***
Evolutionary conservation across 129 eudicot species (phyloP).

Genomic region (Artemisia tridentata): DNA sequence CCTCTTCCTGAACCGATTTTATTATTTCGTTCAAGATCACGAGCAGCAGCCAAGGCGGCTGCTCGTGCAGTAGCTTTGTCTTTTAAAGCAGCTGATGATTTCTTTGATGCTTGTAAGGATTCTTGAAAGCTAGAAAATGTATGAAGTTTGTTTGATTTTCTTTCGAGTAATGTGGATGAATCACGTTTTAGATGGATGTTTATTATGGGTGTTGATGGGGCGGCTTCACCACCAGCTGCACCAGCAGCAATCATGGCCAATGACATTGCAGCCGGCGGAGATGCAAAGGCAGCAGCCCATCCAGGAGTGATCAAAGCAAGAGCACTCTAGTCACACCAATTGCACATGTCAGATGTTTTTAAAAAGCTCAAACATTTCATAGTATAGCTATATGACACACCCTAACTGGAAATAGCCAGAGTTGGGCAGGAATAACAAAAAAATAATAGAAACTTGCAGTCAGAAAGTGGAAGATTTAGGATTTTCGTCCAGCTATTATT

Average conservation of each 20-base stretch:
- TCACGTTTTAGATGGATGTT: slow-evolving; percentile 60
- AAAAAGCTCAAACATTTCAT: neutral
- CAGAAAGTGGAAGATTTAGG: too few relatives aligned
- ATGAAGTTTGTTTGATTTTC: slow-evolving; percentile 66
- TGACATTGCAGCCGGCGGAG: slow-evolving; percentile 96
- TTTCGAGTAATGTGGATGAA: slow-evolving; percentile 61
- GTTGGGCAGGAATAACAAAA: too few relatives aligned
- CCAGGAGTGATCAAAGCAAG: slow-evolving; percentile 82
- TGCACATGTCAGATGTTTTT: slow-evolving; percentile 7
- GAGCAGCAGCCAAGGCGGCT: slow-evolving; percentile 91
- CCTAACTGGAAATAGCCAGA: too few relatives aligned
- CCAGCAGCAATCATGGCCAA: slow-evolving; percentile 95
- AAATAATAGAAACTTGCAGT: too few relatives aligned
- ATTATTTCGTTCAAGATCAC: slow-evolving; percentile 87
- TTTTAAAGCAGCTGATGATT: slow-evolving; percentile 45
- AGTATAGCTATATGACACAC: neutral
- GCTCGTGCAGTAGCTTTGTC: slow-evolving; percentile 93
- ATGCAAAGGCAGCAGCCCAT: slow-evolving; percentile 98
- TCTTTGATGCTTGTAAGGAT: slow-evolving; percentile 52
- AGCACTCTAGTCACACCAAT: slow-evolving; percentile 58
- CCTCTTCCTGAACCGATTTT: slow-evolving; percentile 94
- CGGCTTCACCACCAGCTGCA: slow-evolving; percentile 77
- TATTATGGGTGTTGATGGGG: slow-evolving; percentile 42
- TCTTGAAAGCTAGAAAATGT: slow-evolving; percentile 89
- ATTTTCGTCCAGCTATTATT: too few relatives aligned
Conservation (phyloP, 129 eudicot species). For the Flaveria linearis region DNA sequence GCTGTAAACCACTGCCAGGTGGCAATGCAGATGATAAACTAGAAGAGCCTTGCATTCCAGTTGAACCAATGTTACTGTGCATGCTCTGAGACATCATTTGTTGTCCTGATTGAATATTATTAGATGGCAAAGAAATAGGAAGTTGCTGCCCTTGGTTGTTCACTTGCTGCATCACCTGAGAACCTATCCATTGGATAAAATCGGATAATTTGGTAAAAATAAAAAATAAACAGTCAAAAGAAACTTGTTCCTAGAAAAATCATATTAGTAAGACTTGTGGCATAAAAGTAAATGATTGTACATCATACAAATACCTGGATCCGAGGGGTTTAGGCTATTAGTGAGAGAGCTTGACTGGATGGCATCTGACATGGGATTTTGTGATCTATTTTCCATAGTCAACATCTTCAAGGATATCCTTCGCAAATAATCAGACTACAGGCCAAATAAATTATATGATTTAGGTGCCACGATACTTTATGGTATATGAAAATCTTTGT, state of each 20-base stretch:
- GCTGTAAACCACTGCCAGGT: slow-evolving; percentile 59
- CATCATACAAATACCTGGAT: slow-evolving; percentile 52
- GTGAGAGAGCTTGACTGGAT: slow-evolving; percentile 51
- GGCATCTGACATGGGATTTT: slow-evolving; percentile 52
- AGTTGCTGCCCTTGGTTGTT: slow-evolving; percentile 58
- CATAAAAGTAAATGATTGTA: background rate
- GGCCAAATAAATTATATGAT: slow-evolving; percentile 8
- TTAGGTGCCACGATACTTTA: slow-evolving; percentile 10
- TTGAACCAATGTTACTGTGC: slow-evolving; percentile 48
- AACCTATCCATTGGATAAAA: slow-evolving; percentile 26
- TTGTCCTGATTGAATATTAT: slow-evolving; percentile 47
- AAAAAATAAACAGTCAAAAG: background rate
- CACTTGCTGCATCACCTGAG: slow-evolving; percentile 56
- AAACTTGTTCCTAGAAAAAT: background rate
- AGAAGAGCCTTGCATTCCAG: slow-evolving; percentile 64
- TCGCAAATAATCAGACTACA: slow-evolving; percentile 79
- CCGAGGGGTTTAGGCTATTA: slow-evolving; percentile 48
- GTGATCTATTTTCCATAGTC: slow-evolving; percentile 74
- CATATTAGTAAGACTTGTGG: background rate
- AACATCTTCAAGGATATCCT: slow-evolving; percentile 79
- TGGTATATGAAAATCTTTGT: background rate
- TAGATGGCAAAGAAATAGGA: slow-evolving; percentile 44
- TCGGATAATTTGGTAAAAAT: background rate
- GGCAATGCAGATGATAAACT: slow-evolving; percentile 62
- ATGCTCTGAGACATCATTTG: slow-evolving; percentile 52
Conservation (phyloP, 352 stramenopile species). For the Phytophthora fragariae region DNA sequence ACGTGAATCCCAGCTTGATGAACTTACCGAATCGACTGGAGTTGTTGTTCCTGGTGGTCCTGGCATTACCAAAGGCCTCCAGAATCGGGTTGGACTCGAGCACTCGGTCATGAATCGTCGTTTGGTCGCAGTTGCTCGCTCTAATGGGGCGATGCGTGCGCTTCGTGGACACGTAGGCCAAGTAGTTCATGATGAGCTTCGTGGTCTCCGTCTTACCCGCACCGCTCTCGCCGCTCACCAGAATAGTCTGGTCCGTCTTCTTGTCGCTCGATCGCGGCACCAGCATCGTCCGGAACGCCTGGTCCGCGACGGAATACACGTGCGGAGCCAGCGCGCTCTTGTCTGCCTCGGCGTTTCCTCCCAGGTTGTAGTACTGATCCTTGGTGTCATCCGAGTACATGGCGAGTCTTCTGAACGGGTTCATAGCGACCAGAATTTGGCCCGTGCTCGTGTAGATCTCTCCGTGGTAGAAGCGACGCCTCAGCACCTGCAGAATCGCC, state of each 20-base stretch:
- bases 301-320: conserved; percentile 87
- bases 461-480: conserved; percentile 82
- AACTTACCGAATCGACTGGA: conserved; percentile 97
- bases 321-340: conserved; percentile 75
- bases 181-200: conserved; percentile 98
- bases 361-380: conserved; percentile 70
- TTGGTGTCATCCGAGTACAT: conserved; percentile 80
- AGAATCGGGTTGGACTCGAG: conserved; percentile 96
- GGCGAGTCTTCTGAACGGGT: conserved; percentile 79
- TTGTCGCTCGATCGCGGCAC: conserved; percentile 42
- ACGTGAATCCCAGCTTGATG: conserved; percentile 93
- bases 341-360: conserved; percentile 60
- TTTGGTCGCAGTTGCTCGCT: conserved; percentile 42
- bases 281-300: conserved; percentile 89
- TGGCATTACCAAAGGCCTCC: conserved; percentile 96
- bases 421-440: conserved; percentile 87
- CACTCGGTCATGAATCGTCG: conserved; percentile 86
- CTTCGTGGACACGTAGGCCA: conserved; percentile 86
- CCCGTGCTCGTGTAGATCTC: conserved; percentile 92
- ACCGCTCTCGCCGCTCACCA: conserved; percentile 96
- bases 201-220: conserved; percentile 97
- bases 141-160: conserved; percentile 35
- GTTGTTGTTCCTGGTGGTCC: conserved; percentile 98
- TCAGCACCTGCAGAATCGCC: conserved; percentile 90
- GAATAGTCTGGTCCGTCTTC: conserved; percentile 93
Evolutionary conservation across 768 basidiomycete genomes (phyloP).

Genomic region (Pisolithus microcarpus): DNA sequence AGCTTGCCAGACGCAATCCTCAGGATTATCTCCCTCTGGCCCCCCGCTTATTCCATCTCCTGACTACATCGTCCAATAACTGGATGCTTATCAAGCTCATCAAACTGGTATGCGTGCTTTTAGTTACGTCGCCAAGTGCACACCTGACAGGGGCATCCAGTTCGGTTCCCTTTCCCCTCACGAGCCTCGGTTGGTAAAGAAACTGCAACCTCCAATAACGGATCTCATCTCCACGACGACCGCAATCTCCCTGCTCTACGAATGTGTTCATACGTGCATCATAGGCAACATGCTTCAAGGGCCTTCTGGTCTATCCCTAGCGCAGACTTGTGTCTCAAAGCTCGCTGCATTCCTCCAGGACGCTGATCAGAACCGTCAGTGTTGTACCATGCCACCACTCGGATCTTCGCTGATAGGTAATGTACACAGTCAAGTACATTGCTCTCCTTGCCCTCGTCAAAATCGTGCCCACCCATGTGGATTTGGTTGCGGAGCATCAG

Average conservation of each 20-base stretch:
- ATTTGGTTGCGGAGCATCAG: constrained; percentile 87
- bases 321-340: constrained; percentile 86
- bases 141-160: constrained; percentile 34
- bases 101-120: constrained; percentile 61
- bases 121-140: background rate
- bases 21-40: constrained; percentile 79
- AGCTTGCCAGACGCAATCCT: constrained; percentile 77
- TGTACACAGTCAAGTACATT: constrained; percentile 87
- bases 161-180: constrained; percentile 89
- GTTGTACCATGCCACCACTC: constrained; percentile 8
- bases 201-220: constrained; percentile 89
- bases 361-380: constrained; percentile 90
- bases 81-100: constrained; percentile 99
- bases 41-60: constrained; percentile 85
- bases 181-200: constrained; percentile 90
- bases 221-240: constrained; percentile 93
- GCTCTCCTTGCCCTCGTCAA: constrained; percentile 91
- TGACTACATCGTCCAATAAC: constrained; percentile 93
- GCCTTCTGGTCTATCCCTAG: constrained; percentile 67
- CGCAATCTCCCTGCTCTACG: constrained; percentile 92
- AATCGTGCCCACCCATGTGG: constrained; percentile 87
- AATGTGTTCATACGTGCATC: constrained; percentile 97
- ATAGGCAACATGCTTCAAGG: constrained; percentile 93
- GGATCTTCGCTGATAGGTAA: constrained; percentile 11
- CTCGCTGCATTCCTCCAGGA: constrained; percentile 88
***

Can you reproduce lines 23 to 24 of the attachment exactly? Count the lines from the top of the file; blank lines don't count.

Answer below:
- AGCACTCTAGTCACACCAAT: slow-evolving; percentile 58
- CCTCTTCCTGAACCGATTTT: slow-evolving; percentile 94